- having or showing great wisdom or sound judgment.
Origin of sapient
Examples from the Web for sapience
But her "sapience," as you excellently call it, passes all decent bounds.The Letters of William James, Vol. 1
Apparently they were impressed with the sapience of his remark.Angel Island
Inez Haynes Gillmore
Sapience: the Book of Wisdom, but the quotation is actually from Proverbs xx.
In its archetype it is the Divine wisdom, or sapience, manifested in the creation.
Intervention, of course, is my responsibility, but the sapience question is yours.Little Fuzzy</p>
Henry Beam Piper
- often ironic wise or sagacious
Word Origin and History for sapience
late 14c., "wisdom, understanding," from Old French sapience, from Latin sapientia "good taste, good sense, discernment; intelligence, wisdom," from sapiens (see sapient).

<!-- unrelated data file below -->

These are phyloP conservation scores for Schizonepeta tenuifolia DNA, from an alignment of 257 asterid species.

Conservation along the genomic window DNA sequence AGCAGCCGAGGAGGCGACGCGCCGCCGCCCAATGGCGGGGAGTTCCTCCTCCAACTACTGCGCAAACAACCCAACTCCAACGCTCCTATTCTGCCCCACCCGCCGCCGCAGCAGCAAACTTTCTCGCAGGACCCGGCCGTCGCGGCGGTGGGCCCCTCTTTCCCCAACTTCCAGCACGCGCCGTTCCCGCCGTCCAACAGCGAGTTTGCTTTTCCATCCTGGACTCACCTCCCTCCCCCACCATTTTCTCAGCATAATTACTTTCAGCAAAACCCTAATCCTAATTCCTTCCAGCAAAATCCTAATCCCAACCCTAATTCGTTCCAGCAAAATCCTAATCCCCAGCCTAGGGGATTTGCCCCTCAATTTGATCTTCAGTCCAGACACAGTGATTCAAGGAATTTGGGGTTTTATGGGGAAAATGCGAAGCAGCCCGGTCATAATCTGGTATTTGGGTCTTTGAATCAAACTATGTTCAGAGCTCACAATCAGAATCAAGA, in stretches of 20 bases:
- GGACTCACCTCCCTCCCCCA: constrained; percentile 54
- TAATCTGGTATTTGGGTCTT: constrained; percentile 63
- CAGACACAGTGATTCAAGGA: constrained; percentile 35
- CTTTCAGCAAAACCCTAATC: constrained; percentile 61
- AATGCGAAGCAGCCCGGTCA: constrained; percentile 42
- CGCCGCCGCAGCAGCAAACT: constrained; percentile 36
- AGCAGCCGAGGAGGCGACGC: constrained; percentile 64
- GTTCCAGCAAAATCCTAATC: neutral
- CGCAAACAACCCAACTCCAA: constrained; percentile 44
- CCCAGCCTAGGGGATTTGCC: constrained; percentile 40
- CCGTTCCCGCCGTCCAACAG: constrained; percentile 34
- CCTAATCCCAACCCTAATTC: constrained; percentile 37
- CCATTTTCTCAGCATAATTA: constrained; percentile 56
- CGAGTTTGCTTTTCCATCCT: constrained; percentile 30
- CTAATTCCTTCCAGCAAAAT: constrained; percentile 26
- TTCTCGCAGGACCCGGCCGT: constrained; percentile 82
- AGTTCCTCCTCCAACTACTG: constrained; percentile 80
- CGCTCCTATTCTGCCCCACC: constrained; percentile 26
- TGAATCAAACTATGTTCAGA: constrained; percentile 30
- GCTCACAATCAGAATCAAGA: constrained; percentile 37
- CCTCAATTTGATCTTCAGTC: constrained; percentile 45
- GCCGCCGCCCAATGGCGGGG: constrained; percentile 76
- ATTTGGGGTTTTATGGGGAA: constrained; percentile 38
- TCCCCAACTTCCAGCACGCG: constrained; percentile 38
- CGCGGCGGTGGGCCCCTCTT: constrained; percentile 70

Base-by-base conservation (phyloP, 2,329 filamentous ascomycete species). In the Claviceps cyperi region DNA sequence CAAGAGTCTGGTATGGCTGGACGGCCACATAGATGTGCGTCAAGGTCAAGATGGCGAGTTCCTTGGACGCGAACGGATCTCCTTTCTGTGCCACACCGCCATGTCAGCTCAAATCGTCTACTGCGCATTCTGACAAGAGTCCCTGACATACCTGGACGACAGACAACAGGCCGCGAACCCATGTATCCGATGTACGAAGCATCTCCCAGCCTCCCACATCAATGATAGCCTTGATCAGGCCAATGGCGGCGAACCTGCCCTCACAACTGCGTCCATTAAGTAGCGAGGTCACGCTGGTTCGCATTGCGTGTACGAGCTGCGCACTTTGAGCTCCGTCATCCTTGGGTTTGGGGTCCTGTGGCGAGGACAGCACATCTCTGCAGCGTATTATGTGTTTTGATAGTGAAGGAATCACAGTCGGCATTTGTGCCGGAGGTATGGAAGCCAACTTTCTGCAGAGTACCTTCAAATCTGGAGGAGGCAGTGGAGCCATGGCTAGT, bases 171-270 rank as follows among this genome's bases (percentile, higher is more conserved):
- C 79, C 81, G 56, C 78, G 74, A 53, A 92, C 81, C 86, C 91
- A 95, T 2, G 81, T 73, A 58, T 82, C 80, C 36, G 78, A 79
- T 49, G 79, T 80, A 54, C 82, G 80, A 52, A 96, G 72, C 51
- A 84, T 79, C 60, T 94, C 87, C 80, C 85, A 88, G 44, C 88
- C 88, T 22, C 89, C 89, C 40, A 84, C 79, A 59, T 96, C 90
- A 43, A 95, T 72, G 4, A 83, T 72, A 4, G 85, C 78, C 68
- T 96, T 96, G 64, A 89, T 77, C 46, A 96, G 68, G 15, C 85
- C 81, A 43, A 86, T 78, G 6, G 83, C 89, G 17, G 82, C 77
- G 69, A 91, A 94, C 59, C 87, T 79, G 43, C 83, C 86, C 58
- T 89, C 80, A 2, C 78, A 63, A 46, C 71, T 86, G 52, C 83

"wise," late 15c. (early 15c. as a surname), from Old French sapient, from Latin sapientem (nominative sapiens), present participle of sapere "to taste, have taste, be wise," from PIE root *sep- "to taste, perceive" (cf. Old Saxon an-sebban "to perceive, remark," Old High German antseffen, Old English sefa "mind, understanding, insight").